The grains side of GROWING SA 2018 will have a strong focus on exploring how genetically modified crops can fit into South Australian production systems, in advance of the independent review of the moratorium to be conducted later this year.

Set for Friday 14 September at the Adelaide Hills Convention Centre, Hahndorf, delegates at the GROWING SA Conference will have the opportunity to hear from a renowned Canadian scientist and a Victorian grower on their perspectives of GM crops.

Dr Stuart Smyth is an Assistant Professor in the Department of Agricultural and Resource Economics and holds the Industry Funded Chair in Agri-Food Innovation at the University of Saskatchewan.

His research focuses on innovation and agriculture and the resulting impacts.

In 2009, Dr Smyth was part of a group of academics which received $5.4 million in funding over five years from Genome Canada to examine the genomic, economic, environmental, ethical, legal and social issues pertaining to bioproducts and biofuels.

Dr Smyth will speak at GROWING SA thanks to the Agricultural Biotechnology Council of Australia on how GM crops have revolutionised the production systems and marketing options of Canadian growers.

“Probably the lead environmental discovery of my research is the substantial environmental benefits offered by GM crops, particularly GM canola,” Dr Smyth said.

“Farmers in Saskatchewan have been no-till farming for 15-20 years and in some instances have reported adding up to six inches of soil depth to their fields through the continual application of post-harvest residues.

“Based on my research, the production of GM crops is the most sustainable way to produce crops in existence and especially when compared to the environmental damage caused by the production of organic crops that continue to rely on tillage for weed control.”

Dr Smyth says production systems in Canada are considerably more sustainable now than what they were 20 years ago when GM crops were first commercialised.

“Prior to GM crops, there were no effective means of weed control that could allow farmers to be in a continuous no-till rotation for more than a few years at most,” he said.

“With GM crops, farmers were able to get the sustained effective weed control that allowed fields to remain in continuous no-till.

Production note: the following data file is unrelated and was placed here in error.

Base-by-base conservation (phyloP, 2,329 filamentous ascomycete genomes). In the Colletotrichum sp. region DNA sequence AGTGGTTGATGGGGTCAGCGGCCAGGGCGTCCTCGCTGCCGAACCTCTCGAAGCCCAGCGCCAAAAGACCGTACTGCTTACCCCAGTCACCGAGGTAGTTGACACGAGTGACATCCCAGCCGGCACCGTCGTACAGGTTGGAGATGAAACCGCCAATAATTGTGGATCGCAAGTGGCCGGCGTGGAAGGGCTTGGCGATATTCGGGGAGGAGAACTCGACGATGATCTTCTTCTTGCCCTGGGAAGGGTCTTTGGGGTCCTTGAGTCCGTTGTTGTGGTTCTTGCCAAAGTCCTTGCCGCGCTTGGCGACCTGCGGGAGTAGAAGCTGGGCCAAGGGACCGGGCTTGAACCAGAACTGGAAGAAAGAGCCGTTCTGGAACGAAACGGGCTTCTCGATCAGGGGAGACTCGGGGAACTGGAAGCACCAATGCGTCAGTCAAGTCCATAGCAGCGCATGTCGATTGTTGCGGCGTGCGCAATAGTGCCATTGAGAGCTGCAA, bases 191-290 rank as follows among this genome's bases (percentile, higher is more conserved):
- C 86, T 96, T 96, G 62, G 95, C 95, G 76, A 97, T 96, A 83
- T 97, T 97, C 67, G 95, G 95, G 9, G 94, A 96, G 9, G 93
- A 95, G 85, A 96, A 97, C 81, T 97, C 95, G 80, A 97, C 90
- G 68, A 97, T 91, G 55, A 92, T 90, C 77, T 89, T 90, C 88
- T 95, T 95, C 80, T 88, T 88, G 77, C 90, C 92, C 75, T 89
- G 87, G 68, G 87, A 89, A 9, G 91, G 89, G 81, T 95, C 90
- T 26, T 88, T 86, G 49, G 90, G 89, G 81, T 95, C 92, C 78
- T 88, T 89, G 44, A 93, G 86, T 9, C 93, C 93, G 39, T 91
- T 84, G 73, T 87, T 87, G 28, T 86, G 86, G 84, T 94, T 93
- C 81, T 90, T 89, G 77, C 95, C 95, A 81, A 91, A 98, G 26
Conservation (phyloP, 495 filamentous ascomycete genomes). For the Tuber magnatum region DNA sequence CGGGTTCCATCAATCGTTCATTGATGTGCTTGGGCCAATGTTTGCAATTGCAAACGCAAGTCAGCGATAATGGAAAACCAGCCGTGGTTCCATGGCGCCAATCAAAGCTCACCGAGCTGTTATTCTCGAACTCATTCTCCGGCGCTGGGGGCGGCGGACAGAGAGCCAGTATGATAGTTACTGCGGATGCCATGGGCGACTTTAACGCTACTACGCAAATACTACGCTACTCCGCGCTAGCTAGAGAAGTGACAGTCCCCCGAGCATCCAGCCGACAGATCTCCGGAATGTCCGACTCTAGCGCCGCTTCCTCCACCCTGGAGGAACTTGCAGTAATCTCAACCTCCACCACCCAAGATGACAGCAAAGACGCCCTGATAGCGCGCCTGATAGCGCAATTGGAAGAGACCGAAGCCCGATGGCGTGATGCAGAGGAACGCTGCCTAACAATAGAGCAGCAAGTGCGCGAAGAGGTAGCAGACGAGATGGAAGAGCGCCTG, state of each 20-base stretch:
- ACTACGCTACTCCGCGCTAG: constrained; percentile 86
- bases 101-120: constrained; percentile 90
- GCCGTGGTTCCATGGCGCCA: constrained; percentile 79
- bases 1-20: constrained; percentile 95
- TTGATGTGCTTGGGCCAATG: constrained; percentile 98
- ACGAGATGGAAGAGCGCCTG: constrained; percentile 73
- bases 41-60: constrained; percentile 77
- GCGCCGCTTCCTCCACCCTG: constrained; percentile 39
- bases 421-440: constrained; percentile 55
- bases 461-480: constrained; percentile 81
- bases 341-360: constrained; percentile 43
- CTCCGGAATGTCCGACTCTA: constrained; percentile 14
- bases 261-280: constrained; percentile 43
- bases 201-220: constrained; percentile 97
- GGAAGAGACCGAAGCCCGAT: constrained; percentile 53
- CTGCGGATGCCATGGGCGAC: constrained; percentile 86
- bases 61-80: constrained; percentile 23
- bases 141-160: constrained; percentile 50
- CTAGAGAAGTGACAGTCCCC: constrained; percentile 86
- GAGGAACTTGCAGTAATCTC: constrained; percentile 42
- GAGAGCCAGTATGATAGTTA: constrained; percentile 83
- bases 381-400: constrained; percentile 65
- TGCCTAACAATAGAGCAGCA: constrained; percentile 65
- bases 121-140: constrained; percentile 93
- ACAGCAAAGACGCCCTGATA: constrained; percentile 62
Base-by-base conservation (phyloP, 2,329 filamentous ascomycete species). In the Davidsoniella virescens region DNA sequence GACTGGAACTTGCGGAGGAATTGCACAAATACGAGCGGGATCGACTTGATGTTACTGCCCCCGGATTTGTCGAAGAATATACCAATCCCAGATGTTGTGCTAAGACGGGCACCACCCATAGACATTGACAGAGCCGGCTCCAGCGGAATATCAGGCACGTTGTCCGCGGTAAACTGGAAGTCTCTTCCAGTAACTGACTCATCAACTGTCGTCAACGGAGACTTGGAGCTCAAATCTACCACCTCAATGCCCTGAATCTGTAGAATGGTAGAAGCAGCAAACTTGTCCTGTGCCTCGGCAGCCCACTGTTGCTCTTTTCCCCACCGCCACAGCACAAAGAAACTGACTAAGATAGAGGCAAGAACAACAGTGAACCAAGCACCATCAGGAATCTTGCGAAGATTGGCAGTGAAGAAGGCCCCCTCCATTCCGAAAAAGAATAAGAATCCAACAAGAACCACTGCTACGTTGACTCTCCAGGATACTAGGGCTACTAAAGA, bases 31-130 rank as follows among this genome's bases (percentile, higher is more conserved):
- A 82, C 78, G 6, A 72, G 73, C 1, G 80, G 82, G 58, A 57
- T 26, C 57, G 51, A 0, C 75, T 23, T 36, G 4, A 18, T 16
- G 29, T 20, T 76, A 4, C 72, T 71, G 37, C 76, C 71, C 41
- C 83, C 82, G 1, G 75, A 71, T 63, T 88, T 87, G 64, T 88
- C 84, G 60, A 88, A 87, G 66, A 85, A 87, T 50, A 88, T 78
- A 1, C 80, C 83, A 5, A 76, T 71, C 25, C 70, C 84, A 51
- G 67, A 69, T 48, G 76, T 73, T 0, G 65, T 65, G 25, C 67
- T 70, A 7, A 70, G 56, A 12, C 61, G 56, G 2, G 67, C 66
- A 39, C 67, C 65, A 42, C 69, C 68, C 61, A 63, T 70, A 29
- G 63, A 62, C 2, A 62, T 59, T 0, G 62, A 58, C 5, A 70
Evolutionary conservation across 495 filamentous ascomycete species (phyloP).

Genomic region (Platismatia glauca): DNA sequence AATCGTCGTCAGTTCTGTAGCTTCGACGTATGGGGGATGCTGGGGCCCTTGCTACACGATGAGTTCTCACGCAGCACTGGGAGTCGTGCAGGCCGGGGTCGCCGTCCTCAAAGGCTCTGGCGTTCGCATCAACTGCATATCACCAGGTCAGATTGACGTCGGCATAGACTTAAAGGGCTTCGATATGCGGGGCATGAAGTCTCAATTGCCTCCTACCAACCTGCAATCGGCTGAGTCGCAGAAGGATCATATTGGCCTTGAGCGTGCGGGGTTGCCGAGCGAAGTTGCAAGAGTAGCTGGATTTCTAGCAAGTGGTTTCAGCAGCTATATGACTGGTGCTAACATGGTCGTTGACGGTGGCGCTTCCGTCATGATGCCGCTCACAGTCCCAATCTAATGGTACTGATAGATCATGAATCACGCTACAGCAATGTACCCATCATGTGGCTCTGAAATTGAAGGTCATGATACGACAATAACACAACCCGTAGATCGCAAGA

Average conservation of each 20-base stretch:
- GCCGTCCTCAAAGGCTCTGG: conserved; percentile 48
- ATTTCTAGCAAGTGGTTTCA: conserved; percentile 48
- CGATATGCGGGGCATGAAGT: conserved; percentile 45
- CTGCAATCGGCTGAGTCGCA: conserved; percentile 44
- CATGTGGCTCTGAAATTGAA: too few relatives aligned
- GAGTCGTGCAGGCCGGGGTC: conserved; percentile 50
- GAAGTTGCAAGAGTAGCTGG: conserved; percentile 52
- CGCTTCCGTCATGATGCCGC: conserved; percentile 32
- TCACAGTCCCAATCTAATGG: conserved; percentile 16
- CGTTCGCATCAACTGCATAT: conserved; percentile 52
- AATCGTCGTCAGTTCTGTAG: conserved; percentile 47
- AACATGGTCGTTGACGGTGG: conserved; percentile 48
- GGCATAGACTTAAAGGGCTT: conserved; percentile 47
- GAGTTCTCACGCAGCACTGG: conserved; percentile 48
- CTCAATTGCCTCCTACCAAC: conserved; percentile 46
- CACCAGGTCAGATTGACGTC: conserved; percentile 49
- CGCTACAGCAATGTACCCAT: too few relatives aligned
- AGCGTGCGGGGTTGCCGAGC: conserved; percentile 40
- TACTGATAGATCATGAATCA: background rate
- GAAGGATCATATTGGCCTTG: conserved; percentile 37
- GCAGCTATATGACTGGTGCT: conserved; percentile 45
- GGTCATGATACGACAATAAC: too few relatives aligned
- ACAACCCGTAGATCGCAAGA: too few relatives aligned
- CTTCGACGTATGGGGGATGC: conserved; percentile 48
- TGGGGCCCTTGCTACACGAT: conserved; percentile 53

“For example, in Saskatchewan, 12 million acres of summer fallow have been removed over the past 25 years. This has a significant environmental impact as crop agriculture has gone from a net emitter of greenhouse gases to a net GHG sink.”

Delegates at GROWING SA will also hear from Victorian grower Andrew Weidemann, Rupanyup, who was the first grower in Australia to trial GM canola on his property.

Since that first trial in 2003, GM canola – particularly RoundUp Ready canola – has become an integral part of the crop rotation, according to Andrew, and has had no impact on how they market their grain.

“We originally went to North America because of my inquisitive nature towards new technology,” he said.

“I was involved in the Birchip Cropping Group where we had done a lot of work around herbicide resistance management and my personal view after talking with plant breeders was that we had the opportunity to look at how we could position the industry against herbicide resistance.

“The first part of doing that was to have resistance management training for growers, the second was to have new technology to help with resistance management – RoundUp Ready canola.”

The decision to grow GM canola for over a decade on their property has had no impact on the way Andrew and his brother Rodney market their grain.

In fact, the Weidemanns have established premium markets both domestically and locally for their produce, all while growing GM canola.

Locally, Andrew was the face of an advertising campaign for Carlton and United Breweries’ Crown Lager in 2013.

This came after the family was approached by Barrett Burston Maltings in 2004 looking to produce a new barley variety to go into the Japanese market with full traceability. Japan is still one of the key markets for the Weidemanns’ barley where it is used in two of the country’s leading premium beers, Sapporo and Asahi.

“To be frank and honest, the decision to grow GM crops has not changed any aspects of our grain marketing,” Andrew said.

“Everything is segregated in our on-farm storage, as all the different grains and varieties are.

“Our clean down procedures are the same. The fact we grow GM canola doesn’t even come into consideration when we sell our premium barley.

“It hasn’t been anything but business as usual for us.”

Delegates at the 2018 GROWING SA Conference on 14 September will have the opportunity to hear Andrew describe his own personal experience growing GM crops, the benefits he has seen in his farming system and how co-existence with non-GM crops is achievable.